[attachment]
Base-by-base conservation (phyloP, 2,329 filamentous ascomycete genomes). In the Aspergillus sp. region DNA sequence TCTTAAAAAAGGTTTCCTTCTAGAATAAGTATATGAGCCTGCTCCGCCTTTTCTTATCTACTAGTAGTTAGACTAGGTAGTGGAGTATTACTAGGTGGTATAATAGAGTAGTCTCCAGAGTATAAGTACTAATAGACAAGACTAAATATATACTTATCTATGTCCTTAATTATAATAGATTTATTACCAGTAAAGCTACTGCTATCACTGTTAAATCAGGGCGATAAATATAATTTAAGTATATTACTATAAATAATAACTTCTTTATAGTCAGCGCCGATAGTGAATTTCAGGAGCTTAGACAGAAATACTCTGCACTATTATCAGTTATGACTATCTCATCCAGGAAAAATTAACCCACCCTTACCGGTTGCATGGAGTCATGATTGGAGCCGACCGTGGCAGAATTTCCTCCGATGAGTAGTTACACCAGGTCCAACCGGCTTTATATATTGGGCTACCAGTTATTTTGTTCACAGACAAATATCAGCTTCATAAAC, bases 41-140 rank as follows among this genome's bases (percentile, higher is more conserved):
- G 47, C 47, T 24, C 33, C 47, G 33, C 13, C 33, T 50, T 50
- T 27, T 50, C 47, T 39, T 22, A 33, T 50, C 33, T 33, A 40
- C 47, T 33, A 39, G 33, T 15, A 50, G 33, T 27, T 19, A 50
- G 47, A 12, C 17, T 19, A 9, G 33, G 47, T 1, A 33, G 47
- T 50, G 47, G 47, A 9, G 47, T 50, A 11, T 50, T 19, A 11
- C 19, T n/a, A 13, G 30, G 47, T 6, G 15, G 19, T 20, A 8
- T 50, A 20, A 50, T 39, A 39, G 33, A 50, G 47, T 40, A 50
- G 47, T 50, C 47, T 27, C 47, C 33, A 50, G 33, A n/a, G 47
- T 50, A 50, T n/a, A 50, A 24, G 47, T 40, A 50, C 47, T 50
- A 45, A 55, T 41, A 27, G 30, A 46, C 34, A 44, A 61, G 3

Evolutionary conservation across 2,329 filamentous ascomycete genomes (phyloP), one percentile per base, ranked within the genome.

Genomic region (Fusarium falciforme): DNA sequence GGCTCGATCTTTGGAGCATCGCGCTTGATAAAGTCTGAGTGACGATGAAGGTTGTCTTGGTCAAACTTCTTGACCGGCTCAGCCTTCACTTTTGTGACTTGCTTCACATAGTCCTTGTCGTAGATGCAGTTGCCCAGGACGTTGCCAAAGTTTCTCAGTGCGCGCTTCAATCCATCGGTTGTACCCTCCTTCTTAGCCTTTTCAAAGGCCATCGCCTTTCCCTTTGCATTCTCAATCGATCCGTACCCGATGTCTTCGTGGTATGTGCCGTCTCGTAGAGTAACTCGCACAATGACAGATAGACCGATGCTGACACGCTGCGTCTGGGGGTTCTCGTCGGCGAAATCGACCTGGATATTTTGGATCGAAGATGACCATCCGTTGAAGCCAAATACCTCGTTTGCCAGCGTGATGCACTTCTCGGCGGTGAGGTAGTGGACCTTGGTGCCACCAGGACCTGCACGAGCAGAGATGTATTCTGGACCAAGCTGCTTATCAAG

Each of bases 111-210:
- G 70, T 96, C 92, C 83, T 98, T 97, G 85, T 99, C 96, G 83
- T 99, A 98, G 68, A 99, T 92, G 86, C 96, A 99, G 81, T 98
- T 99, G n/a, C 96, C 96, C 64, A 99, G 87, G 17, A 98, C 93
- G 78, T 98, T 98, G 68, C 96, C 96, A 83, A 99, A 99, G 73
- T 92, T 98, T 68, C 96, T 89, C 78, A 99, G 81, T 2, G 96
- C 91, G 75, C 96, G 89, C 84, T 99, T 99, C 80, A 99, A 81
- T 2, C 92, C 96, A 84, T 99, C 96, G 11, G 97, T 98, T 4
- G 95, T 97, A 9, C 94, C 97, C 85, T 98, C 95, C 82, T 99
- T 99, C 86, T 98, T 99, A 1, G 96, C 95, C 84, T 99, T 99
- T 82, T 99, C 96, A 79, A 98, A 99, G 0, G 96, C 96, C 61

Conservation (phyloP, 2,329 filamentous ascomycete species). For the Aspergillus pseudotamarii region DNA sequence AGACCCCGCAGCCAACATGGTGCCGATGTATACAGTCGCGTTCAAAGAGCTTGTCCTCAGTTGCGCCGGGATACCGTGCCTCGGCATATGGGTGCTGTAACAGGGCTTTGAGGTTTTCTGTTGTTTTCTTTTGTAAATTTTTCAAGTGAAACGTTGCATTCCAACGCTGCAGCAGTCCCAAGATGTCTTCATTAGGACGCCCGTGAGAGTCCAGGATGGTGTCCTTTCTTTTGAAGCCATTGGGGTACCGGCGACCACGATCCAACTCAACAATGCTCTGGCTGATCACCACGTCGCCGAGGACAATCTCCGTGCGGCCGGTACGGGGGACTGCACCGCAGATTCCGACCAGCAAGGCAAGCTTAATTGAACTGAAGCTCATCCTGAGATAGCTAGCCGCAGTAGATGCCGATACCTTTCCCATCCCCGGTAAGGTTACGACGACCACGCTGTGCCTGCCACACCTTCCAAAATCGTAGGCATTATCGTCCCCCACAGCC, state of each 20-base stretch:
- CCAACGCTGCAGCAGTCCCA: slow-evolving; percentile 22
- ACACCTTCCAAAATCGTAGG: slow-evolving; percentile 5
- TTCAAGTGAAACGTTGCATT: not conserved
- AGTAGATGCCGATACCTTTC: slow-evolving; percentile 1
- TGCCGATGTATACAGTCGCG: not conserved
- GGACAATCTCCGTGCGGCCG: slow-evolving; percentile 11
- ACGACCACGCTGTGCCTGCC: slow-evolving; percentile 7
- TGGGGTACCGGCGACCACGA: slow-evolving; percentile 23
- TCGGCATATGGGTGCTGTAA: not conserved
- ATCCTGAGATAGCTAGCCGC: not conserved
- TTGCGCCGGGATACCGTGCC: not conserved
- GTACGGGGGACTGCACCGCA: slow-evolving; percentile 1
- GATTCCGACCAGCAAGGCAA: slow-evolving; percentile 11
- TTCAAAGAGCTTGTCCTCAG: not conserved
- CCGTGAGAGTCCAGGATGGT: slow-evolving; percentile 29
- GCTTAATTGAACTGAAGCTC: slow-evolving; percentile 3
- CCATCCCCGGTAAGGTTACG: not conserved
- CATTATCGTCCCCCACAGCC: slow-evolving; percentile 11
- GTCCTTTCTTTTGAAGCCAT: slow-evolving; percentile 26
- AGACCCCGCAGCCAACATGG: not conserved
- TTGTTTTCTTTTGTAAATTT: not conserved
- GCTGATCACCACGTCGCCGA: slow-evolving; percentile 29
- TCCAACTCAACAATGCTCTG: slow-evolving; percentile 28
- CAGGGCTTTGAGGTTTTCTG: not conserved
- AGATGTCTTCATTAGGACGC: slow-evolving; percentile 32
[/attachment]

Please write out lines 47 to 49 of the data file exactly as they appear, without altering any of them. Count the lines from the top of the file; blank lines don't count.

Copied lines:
- GCTGATCACCACGTCGCCGA: slow-evolving; percentile 29
- TCCAACTCAACAATGCTCTG: slow-evolving; percentile 28
- CAGGGCTTTGAGGTTTTCTG: not conserved